(Ann at the Hugo party, holding up a copy of the next day’s newspaper thoughtfully brought by Randy Fingeroot. Article and video here. Randy also brought Ann copies of the actual plates that the page was printed from…)
I’ve been sitting on some links, so here they are…
A few photos from the Hugo party here in Tallahassee, which due to a flickr burp you’ll just have to scroll down in the main feed to see.
Jon Armstrong did a podcast interview with me that turned out great, in that I wasn’t talking about the same old stuff. And since I’ve given up on having talking points, I can be a dangerous man in an interview.
I invited Matt Cheney to interview Samuel R. Delany about the re-issue of his classic essays on reading and writing SF, The Jewel-Hinged Jaw. It turned out great, and you can read it on Omnivoracious.
Jesse Bullington has a new website.
I don’t agree with everything in this review of District 9–I thought the Nigerians were presented in a stereotypical and uninteresting fashion–but in terms of a potentially smart SF movie being deep-sixed by the stupidity of the action elements…absolutely. All the action stuff was out of Hollywood Cliche Central.
The cover of the Polish edition of Veniss Underground, sans text.
K. Tempest Bradford’s posted interesting lists of POC and women who’ve written mindblowing SF. I wish the specific short fiction list were a little longer–at only 22 writers that’s a little thin.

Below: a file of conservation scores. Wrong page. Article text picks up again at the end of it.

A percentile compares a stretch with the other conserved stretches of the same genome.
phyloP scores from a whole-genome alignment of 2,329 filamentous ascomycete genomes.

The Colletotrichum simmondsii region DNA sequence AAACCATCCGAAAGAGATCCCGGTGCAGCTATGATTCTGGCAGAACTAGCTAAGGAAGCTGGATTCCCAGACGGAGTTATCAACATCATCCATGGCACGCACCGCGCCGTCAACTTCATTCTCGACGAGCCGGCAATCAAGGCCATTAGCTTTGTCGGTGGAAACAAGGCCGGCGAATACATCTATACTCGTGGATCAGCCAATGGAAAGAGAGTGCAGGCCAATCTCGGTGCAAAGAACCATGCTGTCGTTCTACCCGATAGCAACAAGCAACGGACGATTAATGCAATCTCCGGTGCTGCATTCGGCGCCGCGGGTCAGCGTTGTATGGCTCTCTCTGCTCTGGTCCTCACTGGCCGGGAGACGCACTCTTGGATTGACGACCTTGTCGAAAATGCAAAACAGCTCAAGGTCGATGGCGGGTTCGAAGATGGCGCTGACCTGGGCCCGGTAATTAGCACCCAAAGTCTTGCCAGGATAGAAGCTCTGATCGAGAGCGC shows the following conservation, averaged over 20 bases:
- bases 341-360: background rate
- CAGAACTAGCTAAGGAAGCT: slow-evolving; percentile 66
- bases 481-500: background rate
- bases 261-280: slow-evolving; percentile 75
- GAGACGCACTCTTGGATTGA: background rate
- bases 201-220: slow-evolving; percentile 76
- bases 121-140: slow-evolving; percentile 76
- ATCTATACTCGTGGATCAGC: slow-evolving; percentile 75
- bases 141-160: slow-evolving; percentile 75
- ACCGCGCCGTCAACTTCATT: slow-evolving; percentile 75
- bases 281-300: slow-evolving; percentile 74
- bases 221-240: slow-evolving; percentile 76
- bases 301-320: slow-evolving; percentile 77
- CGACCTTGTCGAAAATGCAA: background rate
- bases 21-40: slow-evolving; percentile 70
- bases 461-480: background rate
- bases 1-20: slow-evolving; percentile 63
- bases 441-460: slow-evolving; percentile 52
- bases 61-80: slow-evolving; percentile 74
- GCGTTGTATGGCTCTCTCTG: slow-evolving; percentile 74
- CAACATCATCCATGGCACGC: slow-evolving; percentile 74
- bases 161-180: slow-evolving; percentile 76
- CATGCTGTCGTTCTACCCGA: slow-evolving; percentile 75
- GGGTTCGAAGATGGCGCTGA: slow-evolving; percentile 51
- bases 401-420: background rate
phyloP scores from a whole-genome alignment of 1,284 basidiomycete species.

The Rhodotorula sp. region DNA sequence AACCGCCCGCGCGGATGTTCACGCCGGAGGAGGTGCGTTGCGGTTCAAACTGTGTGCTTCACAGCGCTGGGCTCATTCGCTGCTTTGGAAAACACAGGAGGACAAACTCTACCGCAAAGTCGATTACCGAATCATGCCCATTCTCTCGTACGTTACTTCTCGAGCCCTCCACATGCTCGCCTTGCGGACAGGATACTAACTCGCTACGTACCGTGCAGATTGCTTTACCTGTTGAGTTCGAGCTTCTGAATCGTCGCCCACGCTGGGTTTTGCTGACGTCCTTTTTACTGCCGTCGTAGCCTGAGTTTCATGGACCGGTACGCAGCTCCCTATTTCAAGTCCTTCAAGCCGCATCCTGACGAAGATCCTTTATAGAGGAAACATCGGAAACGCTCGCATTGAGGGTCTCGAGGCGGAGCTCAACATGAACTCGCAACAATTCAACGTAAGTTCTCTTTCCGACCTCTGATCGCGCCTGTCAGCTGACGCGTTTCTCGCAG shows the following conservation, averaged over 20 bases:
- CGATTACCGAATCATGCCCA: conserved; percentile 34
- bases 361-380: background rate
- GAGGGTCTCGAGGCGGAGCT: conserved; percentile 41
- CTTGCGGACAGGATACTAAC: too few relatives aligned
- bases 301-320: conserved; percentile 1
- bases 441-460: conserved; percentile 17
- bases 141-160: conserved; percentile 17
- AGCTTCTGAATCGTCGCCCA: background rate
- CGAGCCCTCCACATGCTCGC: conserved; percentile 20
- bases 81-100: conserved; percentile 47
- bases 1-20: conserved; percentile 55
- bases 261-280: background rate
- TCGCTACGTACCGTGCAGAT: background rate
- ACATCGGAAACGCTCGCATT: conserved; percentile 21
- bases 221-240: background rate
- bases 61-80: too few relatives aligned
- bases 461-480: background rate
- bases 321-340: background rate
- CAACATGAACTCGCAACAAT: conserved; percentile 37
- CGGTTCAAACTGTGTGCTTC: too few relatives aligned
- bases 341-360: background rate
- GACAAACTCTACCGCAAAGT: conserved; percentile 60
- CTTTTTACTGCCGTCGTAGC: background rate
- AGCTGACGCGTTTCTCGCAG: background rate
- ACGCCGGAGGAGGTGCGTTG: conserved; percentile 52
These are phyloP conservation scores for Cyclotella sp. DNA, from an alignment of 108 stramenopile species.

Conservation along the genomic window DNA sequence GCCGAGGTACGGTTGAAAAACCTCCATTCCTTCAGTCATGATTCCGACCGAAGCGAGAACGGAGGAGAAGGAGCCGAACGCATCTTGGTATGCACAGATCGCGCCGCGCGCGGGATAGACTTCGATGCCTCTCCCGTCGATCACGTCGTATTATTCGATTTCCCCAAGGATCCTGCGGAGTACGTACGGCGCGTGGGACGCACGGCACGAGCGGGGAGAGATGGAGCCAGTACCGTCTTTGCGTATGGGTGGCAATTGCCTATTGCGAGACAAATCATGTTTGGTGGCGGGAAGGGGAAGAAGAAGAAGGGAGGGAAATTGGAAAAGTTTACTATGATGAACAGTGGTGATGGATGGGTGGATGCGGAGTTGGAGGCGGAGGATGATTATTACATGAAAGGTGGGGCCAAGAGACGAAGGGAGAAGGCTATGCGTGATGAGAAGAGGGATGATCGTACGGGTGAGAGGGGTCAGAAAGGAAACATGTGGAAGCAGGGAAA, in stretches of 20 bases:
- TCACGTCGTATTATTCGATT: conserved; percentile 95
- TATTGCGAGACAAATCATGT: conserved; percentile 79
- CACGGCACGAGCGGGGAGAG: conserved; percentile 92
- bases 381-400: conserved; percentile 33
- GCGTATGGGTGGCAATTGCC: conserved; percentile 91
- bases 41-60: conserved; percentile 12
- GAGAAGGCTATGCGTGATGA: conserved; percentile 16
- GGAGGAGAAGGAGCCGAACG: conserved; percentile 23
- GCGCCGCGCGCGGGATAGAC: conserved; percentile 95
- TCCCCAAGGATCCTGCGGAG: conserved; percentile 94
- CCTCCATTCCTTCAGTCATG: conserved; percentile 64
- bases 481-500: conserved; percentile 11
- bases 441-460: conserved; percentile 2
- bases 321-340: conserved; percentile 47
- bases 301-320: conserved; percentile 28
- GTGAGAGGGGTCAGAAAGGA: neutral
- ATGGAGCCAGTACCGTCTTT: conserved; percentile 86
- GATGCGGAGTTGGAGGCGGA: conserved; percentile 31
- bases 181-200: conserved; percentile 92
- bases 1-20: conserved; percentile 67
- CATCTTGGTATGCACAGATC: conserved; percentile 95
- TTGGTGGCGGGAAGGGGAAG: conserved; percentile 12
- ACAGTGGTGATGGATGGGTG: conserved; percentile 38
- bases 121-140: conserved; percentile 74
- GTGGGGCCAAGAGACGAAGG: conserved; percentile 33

Hmm. There’s a Voss Bender Memorial Blog.
Noticing “strange SF” doesn’t make it a movement–if anything Mr. Reynolds of space opera fame is the quintessential “strange SF” writer, and he fits nicely in terms of themes and certain aspects of his style with what you might call “New Weird,” which never limited itself to fantasy (we had to in the antho because so much NW SF is at novel length). So do certain aspects of Banks, especially in the earlier Culture novels, and there’s a ton of 60s and 70s SF that’s crazy-strange. What’s mostly lost here, though, is an understanding of how style and texture help determine the weirdness of a story. There’s nothing strange about Sanford’s story on a style level–the individual paragraphs are, if anything, straightforward, invisible, serviceable, and a little bit mundane. (The story’s better than the style used to tell it, but I still didn’t find it at all strange.)
Greenpunk fares a little better, except that you can easily see how stories with ecological concerns simply appear across all genres and types of fiction. Indeed, the most interesting rising component of new Steampunk fiction is a willingness to engage issues involving the environment and a sustainable future. I think it’s admirable to point out individual “Greenpunk” works, but laughable to think that an author would actually consider him or herself a “greenpunk.” There’s a limited range for you–something that after the first five years or so would be as interesting as growing your own chia pet.
In other, possibly related, news, I just turned in a Steampunk slideshow–text and images to Film In Focus, to coincide with the release of the animated film 9. I’ll post a link when it’s up.
As for where the terror and the uncanny in the post title come from, I just received by contributor copy of the Library of America anthology American Fantastical Tales: Terror and the Uncanny from the 1940s to Now, edited by Peter Straub.